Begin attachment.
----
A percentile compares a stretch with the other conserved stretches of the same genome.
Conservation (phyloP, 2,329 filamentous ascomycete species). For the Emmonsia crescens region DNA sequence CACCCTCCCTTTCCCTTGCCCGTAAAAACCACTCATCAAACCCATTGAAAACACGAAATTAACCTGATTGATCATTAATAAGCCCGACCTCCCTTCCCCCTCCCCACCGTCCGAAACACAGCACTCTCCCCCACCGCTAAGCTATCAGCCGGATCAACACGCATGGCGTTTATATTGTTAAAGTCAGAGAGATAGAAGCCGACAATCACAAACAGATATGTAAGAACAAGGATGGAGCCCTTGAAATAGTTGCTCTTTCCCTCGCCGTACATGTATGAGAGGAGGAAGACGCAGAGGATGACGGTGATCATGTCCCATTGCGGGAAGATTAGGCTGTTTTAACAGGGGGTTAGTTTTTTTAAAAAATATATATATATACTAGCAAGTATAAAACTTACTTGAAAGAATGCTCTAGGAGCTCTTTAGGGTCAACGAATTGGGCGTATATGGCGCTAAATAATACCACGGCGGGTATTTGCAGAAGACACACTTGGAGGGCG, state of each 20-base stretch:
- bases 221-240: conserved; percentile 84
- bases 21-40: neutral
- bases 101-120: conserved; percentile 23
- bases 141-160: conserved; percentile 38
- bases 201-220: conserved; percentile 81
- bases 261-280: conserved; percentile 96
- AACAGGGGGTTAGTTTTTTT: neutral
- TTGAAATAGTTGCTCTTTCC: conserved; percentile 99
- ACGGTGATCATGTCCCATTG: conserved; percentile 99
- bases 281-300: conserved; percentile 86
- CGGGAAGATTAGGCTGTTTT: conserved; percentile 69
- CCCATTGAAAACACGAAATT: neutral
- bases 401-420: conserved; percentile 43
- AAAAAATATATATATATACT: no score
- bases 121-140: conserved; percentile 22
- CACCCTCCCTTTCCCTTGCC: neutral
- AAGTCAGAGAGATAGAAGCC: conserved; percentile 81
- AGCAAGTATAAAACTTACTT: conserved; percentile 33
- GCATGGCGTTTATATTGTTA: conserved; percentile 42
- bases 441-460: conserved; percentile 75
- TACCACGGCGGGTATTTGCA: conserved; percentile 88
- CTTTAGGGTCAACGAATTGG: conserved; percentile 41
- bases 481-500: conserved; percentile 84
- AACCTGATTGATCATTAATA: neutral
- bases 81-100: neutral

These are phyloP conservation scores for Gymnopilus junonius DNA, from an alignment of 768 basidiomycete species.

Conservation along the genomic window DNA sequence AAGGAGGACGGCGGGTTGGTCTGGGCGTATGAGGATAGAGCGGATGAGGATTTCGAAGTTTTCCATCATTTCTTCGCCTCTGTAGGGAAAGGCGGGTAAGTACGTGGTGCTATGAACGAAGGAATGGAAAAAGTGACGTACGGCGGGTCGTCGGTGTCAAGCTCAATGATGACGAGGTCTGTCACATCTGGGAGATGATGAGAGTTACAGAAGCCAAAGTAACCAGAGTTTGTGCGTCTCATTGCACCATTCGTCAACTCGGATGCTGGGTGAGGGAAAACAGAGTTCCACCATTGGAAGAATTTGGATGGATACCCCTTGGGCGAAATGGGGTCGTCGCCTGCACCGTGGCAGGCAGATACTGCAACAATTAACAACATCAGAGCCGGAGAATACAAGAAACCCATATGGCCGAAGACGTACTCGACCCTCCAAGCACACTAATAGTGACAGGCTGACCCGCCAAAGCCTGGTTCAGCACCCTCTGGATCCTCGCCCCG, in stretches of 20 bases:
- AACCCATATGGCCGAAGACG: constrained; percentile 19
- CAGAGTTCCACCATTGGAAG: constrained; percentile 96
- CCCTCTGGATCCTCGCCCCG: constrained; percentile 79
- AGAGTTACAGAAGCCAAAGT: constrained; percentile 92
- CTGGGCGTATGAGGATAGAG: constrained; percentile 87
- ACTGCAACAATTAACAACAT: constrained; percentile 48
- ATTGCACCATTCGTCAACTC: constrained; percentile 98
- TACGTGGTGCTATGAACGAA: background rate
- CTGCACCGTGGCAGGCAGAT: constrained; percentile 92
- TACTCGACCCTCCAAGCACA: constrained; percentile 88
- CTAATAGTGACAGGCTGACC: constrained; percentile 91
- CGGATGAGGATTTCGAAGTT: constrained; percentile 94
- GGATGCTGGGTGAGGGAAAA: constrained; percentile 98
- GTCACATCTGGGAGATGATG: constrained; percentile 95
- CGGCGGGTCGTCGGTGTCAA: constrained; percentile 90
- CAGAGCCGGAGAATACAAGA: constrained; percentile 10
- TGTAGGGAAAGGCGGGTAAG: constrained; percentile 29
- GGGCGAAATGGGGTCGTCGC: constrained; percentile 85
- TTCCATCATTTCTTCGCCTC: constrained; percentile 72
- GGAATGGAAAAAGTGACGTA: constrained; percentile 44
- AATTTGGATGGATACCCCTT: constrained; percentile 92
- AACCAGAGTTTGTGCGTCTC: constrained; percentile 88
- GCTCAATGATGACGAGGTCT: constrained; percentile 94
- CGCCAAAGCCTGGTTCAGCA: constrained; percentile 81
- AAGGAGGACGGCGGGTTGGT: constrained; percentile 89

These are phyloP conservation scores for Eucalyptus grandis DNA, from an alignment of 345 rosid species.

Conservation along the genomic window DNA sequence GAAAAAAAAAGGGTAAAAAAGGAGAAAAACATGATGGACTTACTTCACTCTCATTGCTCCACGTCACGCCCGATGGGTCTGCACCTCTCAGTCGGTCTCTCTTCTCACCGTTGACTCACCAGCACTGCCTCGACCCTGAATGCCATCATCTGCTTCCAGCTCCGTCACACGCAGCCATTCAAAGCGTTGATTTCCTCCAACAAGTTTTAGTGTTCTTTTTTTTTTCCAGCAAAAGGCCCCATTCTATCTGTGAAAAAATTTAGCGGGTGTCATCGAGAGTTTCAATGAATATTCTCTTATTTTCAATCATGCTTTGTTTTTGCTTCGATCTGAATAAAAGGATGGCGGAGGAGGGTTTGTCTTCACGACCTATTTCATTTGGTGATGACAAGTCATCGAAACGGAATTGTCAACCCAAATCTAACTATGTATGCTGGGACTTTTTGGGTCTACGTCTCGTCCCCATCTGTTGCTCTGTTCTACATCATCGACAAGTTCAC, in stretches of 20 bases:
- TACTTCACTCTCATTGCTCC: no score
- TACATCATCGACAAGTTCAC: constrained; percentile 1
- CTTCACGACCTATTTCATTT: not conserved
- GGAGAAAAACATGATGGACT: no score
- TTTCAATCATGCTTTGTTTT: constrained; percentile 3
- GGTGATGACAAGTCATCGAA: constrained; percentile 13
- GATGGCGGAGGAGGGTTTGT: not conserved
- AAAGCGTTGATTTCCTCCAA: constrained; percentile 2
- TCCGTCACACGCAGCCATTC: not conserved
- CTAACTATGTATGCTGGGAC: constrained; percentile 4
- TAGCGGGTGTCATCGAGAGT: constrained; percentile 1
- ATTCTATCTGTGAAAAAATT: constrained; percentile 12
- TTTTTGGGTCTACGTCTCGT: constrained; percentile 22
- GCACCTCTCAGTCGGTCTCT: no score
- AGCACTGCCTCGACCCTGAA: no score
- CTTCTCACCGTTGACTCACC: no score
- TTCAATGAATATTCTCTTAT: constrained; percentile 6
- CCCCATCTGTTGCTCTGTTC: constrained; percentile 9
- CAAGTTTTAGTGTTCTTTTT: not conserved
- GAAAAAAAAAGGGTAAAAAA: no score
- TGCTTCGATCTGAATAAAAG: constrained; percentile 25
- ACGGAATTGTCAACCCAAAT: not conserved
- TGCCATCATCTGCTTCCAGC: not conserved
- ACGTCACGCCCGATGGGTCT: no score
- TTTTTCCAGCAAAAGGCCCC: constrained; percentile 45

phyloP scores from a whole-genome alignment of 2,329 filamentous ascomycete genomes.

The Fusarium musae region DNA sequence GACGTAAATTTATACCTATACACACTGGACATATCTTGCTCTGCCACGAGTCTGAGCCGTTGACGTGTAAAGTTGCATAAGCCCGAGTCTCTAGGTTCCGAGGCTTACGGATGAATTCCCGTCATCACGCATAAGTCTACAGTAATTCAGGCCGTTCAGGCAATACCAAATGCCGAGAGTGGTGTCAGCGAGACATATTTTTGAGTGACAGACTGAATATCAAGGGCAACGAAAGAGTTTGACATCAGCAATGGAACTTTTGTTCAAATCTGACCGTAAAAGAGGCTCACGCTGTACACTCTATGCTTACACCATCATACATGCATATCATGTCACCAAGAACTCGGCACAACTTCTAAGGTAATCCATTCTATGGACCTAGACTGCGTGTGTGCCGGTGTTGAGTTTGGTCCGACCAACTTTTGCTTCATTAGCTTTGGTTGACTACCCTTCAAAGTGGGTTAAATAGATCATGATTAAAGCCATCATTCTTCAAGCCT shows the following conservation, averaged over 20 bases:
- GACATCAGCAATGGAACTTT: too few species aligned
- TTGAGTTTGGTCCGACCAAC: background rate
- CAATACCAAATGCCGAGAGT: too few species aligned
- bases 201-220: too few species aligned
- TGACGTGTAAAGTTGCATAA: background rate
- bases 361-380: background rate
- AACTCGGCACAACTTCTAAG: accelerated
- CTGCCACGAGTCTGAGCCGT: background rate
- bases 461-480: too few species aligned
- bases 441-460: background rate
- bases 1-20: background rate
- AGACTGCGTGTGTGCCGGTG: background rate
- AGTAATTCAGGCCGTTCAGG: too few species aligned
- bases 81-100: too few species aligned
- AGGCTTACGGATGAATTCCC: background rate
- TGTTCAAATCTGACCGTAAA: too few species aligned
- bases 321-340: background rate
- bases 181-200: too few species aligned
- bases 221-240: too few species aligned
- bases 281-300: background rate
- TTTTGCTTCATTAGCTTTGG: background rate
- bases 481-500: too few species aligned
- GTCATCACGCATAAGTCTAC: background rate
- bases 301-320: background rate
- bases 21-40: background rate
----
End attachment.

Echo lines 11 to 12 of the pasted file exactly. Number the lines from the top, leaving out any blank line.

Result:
- ACGGTGATCATGTCCCATTG: conserved; percentile 99
- bases 281-300: conserved; percentile 86